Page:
The Pound to New Zealand Dollar exchange rate has declined in a long-term trend but over recent months it has started going sideways instead.
At the time of writing the pair is quoted at 1.7612.
The question now is in which direction this side-ways-orientated period of consolidation will break – will it go higher or a break lower into fresh all-time lows.
This sideways market has started to possibly trace the outline of a triangle pattern on the weekly chart, with bearish connotations.
Triangles normally have five waves sometimes more, but a minimum of five waves.
This triangle is currently completing its ‘c’ wave, which looks like it has finished after touching the upper border at around the 1.7680 level.
The fact the pair is in a dominant long-term downtrend indicates a higher probability that the triangle will break bearishly rather than bullishly.
Triangles are often the penultimate move within a bigger trend.
This could mean that there may only be one more wave of selling after the triangle before the broader downtrend reverses.
A break below the 1.6796 lows would confirm a breakout towards a target at roughly 1.6000, calculated from extrapolating the height of the triangle at its widest point down from the level of the break; the level is also targeted because it is a major round number and therefore is expected to attract disproportionate demand.
The rare Death Cross (circled) formed by the 50-week moving average crossing below the 200-week moving average is a highly bearish sign, further increasing the probabilities of more downside in the future.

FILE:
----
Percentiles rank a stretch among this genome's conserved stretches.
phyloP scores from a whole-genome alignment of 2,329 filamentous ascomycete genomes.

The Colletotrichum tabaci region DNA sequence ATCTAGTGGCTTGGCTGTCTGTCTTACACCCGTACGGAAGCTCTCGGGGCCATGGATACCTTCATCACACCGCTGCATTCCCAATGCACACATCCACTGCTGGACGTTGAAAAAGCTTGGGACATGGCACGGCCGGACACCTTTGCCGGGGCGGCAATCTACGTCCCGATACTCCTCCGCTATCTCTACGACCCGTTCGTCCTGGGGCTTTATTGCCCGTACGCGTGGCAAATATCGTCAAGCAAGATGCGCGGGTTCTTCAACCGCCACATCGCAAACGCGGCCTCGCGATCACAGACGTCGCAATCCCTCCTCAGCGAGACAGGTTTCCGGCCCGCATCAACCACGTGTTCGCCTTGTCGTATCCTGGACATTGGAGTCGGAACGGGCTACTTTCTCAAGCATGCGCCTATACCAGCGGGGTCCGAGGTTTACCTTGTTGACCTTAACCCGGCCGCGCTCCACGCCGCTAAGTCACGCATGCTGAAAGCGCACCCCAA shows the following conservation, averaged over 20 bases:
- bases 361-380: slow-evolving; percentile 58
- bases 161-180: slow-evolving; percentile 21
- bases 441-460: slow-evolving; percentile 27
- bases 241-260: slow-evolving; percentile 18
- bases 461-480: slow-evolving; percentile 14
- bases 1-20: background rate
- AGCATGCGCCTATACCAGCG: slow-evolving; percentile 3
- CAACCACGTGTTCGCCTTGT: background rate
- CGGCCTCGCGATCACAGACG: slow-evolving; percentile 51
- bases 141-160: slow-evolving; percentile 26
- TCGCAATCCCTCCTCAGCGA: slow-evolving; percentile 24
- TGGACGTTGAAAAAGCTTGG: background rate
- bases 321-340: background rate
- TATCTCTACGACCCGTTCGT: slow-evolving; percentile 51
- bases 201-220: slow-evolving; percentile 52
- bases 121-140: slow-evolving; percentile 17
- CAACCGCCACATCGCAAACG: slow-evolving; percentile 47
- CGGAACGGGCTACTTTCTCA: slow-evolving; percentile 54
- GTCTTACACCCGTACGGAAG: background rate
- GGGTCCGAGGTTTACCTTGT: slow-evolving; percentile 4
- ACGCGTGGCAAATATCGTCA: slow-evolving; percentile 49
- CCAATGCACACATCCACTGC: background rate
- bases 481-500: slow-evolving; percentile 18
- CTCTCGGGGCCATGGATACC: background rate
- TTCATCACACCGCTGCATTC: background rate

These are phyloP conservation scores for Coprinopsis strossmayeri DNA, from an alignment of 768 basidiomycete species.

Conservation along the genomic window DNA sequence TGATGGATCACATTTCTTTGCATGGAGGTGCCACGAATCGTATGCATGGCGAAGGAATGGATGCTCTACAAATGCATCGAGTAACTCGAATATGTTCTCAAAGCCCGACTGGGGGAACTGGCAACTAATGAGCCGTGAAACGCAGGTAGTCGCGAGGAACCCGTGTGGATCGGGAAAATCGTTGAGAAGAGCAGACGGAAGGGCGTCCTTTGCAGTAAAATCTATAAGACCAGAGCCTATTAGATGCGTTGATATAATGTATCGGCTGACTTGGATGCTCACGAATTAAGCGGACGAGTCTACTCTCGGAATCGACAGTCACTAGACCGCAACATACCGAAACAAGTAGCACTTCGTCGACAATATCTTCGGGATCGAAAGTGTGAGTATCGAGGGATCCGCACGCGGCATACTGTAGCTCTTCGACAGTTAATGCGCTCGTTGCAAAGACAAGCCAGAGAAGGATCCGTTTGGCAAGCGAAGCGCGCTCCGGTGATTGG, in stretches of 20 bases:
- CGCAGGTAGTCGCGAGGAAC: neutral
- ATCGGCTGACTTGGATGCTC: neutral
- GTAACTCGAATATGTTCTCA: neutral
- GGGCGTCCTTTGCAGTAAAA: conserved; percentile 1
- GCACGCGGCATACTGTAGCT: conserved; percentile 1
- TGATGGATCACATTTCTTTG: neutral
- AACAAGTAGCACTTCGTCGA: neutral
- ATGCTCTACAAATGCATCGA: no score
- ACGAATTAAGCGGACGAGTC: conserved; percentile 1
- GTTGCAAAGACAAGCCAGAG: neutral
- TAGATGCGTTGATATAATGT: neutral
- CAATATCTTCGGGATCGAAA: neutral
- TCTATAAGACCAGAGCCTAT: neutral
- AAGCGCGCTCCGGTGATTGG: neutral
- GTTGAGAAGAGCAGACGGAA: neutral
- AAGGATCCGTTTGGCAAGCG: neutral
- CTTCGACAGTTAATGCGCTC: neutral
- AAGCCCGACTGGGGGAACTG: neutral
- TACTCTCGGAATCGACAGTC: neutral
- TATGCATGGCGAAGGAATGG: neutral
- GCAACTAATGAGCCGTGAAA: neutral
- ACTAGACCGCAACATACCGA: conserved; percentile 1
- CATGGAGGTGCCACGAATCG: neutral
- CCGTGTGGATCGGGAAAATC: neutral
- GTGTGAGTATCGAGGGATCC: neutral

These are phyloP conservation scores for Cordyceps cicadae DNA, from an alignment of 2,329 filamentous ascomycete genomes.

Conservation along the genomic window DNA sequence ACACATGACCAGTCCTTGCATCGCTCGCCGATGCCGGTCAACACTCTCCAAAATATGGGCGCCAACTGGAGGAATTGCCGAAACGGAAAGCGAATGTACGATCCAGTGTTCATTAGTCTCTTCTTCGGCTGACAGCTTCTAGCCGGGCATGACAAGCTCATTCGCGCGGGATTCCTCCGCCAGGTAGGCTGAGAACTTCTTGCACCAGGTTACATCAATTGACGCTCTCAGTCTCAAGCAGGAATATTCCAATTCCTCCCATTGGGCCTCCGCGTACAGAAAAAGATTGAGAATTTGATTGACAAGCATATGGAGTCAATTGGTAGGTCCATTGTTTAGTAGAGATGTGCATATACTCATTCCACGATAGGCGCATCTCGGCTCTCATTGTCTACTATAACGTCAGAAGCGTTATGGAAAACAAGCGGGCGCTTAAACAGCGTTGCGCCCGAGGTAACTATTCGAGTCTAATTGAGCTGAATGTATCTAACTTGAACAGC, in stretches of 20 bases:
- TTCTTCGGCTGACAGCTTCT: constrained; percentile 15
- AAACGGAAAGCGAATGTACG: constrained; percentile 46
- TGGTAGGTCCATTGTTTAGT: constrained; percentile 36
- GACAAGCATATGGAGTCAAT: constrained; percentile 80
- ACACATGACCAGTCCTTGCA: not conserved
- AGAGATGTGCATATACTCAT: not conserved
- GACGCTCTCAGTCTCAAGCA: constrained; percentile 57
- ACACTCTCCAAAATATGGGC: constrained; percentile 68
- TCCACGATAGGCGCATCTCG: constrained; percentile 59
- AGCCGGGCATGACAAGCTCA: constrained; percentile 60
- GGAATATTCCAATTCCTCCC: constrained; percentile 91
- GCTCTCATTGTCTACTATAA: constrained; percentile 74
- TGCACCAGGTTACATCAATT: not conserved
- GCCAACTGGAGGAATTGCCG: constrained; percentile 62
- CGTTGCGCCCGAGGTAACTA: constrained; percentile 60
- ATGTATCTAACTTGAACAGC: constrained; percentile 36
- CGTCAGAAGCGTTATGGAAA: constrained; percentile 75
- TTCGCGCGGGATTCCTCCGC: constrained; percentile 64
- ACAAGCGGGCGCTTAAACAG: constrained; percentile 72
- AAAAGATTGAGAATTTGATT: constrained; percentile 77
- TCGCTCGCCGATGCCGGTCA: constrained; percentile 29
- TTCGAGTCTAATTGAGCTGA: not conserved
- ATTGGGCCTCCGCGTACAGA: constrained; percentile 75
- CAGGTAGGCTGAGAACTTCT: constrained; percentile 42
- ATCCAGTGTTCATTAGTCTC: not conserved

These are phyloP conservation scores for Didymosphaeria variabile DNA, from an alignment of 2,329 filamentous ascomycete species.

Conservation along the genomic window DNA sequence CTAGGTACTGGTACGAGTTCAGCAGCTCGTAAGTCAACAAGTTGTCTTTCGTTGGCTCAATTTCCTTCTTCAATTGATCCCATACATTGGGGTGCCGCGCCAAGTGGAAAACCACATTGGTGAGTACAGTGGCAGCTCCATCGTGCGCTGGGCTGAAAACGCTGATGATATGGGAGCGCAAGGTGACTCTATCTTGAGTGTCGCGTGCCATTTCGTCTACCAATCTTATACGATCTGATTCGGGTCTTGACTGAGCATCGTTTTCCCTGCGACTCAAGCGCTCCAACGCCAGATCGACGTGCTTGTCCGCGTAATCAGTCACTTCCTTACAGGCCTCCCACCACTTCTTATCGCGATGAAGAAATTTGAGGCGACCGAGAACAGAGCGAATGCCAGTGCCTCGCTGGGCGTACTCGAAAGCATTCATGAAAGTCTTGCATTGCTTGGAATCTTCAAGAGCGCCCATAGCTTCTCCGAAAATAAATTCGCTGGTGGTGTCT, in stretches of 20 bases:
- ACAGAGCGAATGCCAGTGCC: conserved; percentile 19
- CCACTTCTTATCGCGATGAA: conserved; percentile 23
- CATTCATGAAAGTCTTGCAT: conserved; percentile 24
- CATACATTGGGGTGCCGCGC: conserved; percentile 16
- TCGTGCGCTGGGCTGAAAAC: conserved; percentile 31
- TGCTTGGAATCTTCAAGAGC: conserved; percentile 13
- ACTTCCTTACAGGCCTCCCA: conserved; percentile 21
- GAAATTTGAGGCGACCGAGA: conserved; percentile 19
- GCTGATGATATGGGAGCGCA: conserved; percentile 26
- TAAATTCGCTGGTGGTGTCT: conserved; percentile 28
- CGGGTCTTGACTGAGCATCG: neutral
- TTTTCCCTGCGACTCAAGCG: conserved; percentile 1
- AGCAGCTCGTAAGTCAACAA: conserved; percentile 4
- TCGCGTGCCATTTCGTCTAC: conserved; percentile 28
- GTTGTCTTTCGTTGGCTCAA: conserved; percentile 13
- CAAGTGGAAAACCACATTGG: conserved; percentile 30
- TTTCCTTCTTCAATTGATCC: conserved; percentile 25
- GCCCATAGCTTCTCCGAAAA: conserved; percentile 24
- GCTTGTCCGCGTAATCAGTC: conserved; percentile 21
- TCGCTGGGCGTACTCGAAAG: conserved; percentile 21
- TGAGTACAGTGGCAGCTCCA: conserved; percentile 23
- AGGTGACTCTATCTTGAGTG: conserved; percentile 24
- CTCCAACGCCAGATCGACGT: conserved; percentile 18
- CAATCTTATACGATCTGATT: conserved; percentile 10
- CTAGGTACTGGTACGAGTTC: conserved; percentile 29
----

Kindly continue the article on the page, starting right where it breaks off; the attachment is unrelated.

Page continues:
The MACD is rising, however, signalling relatively strong upside momentum and a more bullish trajectory for the pair.
One of the main releases for the New Zealand Dollar in the week ahead is the preliminary estimate for fourth quarter GDP data.
Market expectations are for a 0.7% rise from 1.1% previously (Q3), although the consensus may be a little pessimistic given Trading Economics forecast the result to be slightly higher at 0.8%, whilst TD Securities forecast 0.9%.
“Construction, business investment and consumption contribute to a strong domestic economy and combined with a drag from trade (-0.5ppts) leaves GDP at +0.9% q/q. Annual GDP growth at 3.4% y/y is well beyond trend growth (RBNZ estimate 2.7%). Mkt range +0.4% to 0.9%, RBNZ +1.0%. A shock will be +0.5% or lower,” said TD Securities.
Bank of England, Employment Data Dominate Agenda for Sterling
Direction in Pound Sterling will largely rest with the outcome of the monthly Bank of England (BoE) meeting due to be held on March 16 at 12.00 GMT.
Although no-change in policy is expected, the minutes which are released at the same time as the decision, will show how members deliberated on monetary policy issues.
Whilst some commentators had seen the BoE moving towards a tighter monetary policy stance - i.e. looking to raise interest rates, something that is supportive of Sterling - but this has probably changed since the spring Budget statement.
There is now a heightened possibility that the BoE will have to keep monetary policy expansive and interest rates low due the Chancellor’s fiscally tight budget, in which he gave away only 3bn in stimulus, according to Jonathan Loynes at Capital Economics.
“Fiscal policy is still set to provide a significant drag on GDP growth over the next few years – very similar to that planned in the Autumn Statement. As such, the onus will remain on monetary policy to support the economy,” says Loynes in a note seen by Pound Sterling Live.
Such a policy will keep the pressure on Sterling, particularly versus the Dollar where interest rates are contrastingly set to rise.
On the ‘hard’ data front, the main release for Sterling is labour market data on Wednesday March 15, although the unemployment rate is not expected to change from the current 4.8%.
Average Earnings are forecast to slip to 2.4% from 2.6% previously and the Claimant Count to go down by 5.0k from -42.5k previously.
Any improvement on those figures could give the Pound to Euro exchange rate a mid-week fillip.